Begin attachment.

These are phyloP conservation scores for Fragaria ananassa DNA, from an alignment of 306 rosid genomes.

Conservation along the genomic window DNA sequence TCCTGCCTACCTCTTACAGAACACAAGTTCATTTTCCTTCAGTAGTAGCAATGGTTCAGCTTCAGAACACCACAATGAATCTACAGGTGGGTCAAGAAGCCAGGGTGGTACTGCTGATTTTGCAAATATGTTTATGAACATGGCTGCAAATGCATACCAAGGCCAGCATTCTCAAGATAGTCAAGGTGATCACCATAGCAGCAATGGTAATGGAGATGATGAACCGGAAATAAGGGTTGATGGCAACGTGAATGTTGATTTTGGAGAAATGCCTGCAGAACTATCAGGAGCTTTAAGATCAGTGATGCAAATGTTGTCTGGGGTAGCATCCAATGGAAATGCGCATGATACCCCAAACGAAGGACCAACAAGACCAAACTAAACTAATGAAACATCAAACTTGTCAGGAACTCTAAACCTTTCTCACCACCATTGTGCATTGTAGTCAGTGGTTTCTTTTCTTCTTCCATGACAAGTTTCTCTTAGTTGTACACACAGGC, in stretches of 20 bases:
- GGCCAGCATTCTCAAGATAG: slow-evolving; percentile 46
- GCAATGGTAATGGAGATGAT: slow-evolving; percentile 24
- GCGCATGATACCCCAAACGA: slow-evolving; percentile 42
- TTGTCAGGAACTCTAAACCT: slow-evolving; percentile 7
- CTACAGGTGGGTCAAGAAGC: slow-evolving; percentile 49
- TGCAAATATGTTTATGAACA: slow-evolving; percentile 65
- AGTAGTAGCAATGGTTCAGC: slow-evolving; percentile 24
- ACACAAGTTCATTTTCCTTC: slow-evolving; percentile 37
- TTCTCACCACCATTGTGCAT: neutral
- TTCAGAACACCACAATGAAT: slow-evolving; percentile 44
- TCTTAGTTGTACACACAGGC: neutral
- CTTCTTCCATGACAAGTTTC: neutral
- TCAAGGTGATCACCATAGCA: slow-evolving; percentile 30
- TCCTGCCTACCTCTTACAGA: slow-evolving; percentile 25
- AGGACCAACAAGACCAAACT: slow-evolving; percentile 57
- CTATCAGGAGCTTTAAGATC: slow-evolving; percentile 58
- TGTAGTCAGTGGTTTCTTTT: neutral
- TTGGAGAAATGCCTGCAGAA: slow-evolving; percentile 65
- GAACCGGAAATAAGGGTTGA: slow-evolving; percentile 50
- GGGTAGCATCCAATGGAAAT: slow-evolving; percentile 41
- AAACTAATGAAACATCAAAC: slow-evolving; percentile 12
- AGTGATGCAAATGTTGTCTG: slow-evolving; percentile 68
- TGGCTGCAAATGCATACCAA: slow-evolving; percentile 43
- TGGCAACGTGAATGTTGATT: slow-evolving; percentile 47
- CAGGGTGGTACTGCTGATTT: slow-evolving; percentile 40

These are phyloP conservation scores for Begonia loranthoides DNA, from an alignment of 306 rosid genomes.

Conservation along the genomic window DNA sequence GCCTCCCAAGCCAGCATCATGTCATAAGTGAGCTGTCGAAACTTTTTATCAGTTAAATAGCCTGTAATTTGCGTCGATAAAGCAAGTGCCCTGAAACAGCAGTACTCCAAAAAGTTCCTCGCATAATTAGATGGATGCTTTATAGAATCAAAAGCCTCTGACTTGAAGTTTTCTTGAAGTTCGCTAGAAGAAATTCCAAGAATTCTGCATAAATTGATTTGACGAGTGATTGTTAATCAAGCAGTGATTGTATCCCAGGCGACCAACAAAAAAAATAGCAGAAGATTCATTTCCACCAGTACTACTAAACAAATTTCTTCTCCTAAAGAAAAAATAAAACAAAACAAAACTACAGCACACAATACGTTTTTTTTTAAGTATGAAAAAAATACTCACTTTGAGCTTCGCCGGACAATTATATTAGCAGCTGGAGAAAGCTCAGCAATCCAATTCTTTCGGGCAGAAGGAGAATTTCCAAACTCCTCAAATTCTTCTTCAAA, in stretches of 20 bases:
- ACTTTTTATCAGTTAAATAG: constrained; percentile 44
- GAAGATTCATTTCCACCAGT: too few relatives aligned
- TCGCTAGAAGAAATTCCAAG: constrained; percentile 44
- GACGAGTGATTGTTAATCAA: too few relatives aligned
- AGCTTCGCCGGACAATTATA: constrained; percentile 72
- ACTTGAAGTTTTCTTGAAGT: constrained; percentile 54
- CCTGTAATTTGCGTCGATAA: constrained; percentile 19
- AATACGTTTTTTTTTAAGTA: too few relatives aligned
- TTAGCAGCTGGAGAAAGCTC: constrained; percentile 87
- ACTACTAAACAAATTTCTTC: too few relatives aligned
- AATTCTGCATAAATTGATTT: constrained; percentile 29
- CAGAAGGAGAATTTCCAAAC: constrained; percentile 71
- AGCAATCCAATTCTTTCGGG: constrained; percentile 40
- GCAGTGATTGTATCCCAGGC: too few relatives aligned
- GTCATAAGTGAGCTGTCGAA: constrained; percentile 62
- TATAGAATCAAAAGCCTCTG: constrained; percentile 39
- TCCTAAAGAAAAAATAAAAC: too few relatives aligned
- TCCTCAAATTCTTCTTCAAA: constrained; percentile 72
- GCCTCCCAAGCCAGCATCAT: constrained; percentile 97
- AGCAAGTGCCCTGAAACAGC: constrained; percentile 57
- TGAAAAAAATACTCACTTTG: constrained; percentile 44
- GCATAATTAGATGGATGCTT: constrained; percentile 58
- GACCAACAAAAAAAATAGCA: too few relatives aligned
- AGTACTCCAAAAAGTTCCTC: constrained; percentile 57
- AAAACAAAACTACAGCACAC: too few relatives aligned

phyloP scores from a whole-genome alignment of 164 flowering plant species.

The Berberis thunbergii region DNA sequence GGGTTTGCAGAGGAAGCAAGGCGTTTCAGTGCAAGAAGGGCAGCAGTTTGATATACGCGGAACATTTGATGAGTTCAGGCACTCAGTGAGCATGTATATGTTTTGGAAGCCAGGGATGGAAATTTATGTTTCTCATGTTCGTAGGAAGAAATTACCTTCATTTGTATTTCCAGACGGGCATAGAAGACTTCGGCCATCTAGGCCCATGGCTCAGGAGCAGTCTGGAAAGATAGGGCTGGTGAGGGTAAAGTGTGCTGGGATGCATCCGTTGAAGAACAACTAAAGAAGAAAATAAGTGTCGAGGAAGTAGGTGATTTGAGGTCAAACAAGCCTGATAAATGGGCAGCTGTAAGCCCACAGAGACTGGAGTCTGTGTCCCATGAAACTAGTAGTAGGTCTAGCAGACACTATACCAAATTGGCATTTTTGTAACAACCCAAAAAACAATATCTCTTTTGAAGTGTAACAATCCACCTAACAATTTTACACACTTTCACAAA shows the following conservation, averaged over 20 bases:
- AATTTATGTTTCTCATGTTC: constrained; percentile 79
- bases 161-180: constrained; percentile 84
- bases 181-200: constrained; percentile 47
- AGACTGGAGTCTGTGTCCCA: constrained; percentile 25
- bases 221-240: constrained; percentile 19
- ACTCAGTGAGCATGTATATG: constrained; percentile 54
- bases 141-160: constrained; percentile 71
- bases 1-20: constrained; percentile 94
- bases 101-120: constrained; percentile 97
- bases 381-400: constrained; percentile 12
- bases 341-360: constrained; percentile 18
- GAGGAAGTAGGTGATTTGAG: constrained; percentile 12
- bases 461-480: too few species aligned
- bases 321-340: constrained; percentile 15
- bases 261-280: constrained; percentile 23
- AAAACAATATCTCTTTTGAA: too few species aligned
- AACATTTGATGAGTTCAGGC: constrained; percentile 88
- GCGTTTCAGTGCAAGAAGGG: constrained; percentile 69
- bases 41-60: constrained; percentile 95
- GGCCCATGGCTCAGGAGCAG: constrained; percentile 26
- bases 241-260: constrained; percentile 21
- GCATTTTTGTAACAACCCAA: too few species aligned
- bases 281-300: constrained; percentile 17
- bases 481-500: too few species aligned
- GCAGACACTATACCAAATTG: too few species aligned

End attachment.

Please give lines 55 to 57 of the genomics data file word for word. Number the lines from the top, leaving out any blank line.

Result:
phyloP scores from a whole-genome alignment of 164 flowering plant species.

The Berberis thunbergii region DNA sequence GGGTTTGCAGAGGAAGCAAGGCGTTTCAGTGCAAGAAGGGCAGCAGTTTGATATACGCGGAACATTTGATGAGTTCAGGCACTCAGTGAGCATGTATATGTTTTGGAAGCCAGGGATGGAAATTTATGTTTCTCATGTTCGTAGGAAGAAATTACCTTCATTTGTATTTCCAGACGGGCATAGAAGACTTCGGCCATCTAGGCCCATGGCTCAGGAGCAGTCTGGAAAGATAGGGCTGGTGAGGGTAAAGTGTGCTGGGATGCATCCGTTGAAGAACAACTAAAGAAGAAAATAAGTGTCGAGGAAGTAGGTGATTTGAGGTCAAACAAGCCTGATAAATGGGCAGCTGTAAGCCCACAGAGACTGGAGTCTGTGTCCCATGAAACTAGTAGTAGGTCTAGCAGACACTATACCAAATTGGCATTTTTGTAACAACCCAAAAAACAATATCTCTTTTGAAGTGTAACAATCCACCTAACAATTTTACACACTTTCACAAA shows the following conservation, averaged over 20 bases:
- AATTTATGTTTCTCATGTTC: constrained; percentile 79